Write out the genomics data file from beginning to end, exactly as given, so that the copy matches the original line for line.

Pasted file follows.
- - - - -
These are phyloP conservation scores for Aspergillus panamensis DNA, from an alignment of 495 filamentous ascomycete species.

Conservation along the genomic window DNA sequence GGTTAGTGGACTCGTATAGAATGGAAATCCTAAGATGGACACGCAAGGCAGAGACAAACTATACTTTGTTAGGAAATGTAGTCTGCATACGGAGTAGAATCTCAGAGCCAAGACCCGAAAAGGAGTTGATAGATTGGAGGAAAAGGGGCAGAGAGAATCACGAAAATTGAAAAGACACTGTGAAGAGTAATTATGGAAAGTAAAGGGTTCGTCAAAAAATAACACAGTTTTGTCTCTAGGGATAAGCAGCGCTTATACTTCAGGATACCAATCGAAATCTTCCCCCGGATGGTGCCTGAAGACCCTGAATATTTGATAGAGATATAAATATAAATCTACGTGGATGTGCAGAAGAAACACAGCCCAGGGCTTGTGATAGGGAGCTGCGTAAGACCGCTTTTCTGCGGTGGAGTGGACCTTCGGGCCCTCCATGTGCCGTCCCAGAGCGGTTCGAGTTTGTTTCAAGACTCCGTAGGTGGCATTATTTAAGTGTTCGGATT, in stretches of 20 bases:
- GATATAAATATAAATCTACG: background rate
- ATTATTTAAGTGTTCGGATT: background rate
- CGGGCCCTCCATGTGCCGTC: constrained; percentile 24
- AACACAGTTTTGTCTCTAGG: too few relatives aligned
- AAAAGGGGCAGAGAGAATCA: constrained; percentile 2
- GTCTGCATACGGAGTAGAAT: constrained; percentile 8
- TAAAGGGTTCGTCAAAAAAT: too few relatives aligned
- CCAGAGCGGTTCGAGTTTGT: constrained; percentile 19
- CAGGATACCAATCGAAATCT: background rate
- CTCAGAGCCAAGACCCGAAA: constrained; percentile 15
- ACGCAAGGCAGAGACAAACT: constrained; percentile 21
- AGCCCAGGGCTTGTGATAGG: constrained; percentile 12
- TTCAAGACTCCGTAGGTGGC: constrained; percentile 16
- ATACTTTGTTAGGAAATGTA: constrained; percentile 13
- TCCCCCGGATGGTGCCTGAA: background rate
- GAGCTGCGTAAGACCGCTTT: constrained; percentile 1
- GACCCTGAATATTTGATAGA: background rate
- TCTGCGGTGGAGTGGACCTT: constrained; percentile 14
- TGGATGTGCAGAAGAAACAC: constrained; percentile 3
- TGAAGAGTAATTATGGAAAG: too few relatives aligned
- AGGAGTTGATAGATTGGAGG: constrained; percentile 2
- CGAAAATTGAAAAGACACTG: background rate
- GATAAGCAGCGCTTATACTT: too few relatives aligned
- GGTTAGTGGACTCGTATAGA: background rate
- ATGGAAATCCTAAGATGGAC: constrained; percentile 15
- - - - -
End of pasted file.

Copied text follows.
These are phyloP conservation scores for Aspergillus panamensis DNA, from an alignment of 495 filamentous ascomycete species.

Conservation along the genomic window DNA sequence GGTTAGTGGACTCGTATAGAATGGAAATCCTAAGATGGACACGCAAGGCAGAGACAAACTATACTTTGTTAGGAAATGTAGTCTGCATACGGAGTAGAATCTCAGAGCCAAGACCCGAAAAGGAGTTGATAGATTGGAGGAAAAGGGGCAGAGAGAATCACGAAAATTGAAAAGACACTGTGAAGAGTAATTATGGAAAGTAAAGGGTTCGTCAAAAAATAACACAGTTTTGTCTCTAGGGATAAGCAGCGCTTATACTTCAGGATACCAATCGAAATCTTCCCCCGGATGGTGCCTGAAGACCCTGAATATTTGATAGAGATATAAATATAAATCTACGTGGATGTGCAGAAGAAACACAGCCCAGGGCTTGTGATAGGGAGCTGCGTAAGACCGCTTTTCTGCGGTGGAGTGGACCTTCGGGCCCTCCATGTGCCGTCCCAGAGCGGTTCGAGTTTGTTTCAAGACTCCGTAGGTGGCATTATTTAAGTGTTCGGATT, in stretches of 20 bases:
- GATATAAATATAAATCTACG: background rate
- ATTATTTAAGTGTTCGGATT: background rate
- CGGGCCCTCCATGTGCCGTC: constrained; percentile 24
- AACACAGTTTTGTCTCTAGG: too few relatives aligned
- AAAAGGGGCAGAGAGAATCA: constrained; percentile 2
- GTCTGCATACGGAGTAGAAT: constrained; percentile 8
- TAAAGGGTTCGTCAAAAAAT: too few relatives aligned
- CCAGAGCGGTTCGAGTTTGT: constrained; percentile 19
- CAGGATACCAATCGAAATCT: background rate
- CTCAGAGCCAAGACCCGAAA: constrained; percentile 15
- ACGCAAGGCAGAGACAAACT: constrained; percentile 21
- AGCCCAGGGCTTGTGATAGG: constrained; percentile 12
- TTCAAGACTCCGTAGGTGGC: constrained; percentile 16
- ATACTTTGTTAGGAAATGTA: constrained; percentile 13
- TCCCCCGGATGGTGCCTGAA: background rate
- GAGCTGCGTAAGACCGCTTT: constrained; percentile 1
- GACCCTGAATATTTGATAGA: background rate
- TCTGCGGTGGAGTGGACCTT: constrained; percentile 14
- TGGATGTGCAGAAGAAACAC: constrained; percentile 3
- TGAAGAGTAATTATGGAAAG: too few relatives aligned
- AGGAGTTGATAGATTGGAGG: constrained; percentile 2
- CGAAAATTGAAAAGACACTG: background rate
- GATAAGCAGCGCTTATACTT: too few relatives aligned
- GGTTAGTGGACTCGTATAGA: background rate
- ATGGAAATCCTAAGATGGAC: constrained; percentile 15